Intelligent Quartz

In 2006, Timex launched the TX company, which manufactured intelligent quartz movements in the Philippines. The company was discontinued in 2012, with the production of their movements being moved to a new sub-brand called Intelligent Quartz (I.Q.).

Most Timex quartz movements are still manufactured in Southeast Asia, often in-house.

What Is A Watch Movement

The movement, or ‘caliber,’ is the engine of a watch. Sitting inside the casing, the movement is an essential part that causes the hands to turn and allows the watch to keep time.

There are a few different watch movement types, which we will go over in the next section. Suffice it to say that they are the powerhouse of the watch, pushing the hands forward and ensuring that the watch continues to keep time.

Mechanical Movements

Mechanical movements were the first type to be invented. Watches with mechanical movements are the classic old-school watches that need to be hand-wound to keep ticking.

Timex made plenty of mechanical movements back in the day, but, as mentioned above, they stopped manufacturing them in 1982.

Mechanical movements that need to be wound are referred to as ‘manual’ movements to distinguish them from automatic mechanical movements. 

Timex has recently released a new line of watches called the ‘American Documents’ series, which are made with automatic mechanical movements, but these appear to be manufactured in Switzerland.

However, it is argued that these movements are bought from a Chinese company called ‘Seagull,’ and then modified to remove the automatic winding mechanism. But if that’s actually true isn’t known.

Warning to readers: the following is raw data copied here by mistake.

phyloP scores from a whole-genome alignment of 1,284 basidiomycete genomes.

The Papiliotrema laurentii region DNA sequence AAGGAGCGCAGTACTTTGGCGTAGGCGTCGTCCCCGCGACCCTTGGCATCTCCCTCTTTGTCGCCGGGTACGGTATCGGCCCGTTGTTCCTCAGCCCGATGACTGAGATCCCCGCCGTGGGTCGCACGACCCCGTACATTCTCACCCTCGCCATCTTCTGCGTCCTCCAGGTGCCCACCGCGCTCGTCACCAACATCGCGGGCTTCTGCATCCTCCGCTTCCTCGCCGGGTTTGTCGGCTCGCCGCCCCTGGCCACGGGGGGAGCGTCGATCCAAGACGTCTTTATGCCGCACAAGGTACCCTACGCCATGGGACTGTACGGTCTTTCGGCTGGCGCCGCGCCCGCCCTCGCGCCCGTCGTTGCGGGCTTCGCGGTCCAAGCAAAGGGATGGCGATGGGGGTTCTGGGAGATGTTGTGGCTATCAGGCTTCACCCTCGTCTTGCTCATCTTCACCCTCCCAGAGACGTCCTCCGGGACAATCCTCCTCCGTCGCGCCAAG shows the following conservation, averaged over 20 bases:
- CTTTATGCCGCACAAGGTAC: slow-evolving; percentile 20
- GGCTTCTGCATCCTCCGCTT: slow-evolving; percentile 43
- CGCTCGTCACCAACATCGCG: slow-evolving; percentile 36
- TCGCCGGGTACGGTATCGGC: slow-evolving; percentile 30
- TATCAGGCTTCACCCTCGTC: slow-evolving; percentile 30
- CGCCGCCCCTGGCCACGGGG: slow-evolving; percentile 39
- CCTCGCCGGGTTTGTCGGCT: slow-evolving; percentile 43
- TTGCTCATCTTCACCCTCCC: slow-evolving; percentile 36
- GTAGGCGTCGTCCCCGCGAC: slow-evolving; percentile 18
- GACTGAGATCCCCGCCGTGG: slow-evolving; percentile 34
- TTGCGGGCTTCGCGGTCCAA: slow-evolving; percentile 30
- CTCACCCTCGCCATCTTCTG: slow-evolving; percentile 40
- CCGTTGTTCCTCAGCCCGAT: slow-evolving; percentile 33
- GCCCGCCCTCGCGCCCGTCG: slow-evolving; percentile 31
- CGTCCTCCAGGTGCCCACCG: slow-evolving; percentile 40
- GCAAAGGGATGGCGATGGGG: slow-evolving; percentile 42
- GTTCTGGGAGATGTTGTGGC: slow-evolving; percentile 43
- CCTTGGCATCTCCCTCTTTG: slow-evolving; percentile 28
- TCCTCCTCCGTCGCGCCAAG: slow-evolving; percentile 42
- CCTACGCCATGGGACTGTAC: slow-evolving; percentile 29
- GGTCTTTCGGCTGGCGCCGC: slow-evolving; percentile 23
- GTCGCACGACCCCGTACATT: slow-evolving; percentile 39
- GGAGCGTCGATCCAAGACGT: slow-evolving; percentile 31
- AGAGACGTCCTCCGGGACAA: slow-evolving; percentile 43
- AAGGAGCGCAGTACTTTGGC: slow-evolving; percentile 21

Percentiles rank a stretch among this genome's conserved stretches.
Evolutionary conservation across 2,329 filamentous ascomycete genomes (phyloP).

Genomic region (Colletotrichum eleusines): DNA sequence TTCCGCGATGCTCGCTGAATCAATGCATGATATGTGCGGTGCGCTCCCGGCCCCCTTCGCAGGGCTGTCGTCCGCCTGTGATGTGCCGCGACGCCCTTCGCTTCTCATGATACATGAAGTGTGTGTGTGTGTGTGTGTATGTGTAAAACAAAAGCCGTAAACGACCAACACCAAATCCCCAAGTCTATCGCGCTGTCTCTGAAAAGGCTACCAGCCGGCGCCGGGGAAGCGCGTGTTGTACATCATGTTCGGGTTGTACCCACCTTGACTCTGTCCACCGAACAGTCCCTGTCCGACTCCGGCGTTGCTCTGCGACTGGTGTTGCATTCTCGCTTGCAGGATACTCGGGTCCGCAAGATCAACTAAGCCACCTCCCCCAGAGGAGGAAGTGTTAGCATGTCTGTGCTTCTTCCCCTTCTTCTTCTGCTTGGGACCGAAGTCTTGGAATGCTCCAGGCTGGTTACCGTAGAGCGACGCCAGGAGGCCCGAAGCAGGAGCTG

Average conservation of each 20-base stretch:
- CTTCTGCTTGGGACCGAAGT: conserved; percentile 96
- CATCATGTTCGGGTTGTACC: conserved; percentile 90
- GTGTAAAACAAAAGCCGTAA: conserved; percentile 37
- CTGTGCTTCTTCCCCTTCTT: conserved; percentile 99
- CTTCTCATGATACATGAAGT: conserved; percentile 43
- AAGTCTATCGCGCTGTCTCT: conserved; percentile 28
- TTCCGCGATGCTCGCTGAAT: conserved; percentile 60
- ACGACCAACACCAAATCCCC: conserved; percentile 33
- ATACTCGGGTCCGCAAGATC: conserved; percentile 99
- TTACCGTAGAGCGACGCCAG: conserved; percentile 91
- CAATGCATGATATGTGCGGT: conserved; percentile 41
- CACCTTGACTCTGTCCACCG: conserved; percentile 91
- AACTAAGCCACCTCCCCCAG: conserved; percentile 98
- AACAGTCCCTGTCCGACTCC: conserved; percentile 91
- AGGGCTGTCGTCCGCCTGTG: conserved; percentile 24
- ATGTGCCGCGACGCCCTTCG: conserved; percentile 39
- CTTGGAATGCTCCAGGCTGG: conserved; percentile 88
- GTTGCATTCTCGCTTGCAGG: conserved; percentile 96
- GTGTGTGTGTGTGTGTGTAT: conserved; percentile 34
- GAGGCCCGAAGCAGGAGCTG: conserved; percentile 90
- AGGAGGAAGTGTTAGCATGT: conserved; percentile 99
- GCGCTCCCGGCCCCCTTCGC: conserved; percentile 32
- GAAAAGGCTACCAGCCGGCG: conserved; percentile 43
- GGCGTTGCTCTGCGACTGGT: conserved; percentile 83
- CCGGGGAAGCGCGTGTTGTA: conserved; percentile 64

Quartz Movements

At the end of 1969, the first quartz movement revolutionized watchmaking. These movements are much cheaper to make, are very accurate, and require very little maintenance.

They have become the standard technology for budget watches. However, watch enthusiasts still prefer a mechanical movement’s technical craftsmanship, so quartz has not taken over entirely. 

These quartz movements work by sending a small electrical signal from a battery to a quartz crystal, which vibrates and creates the oscillations required to turn the motor.

The way to tell a quartz movement watch from a mechanical one is that the second hand on a quartz watch will jump from second to second, whereas the second hand on a mechanical watch will smoothly glide around the face of the watch. 

Automatic Movements

Automatic movements are a type of mechanical movement that does not have to be wound. They use the wearer’s motion to harness the energy, using a metal weight known as a rotor.

This energy is then used to wind the watch automatically. Surprisingly, automatic watch movements have been around since the late 1700s!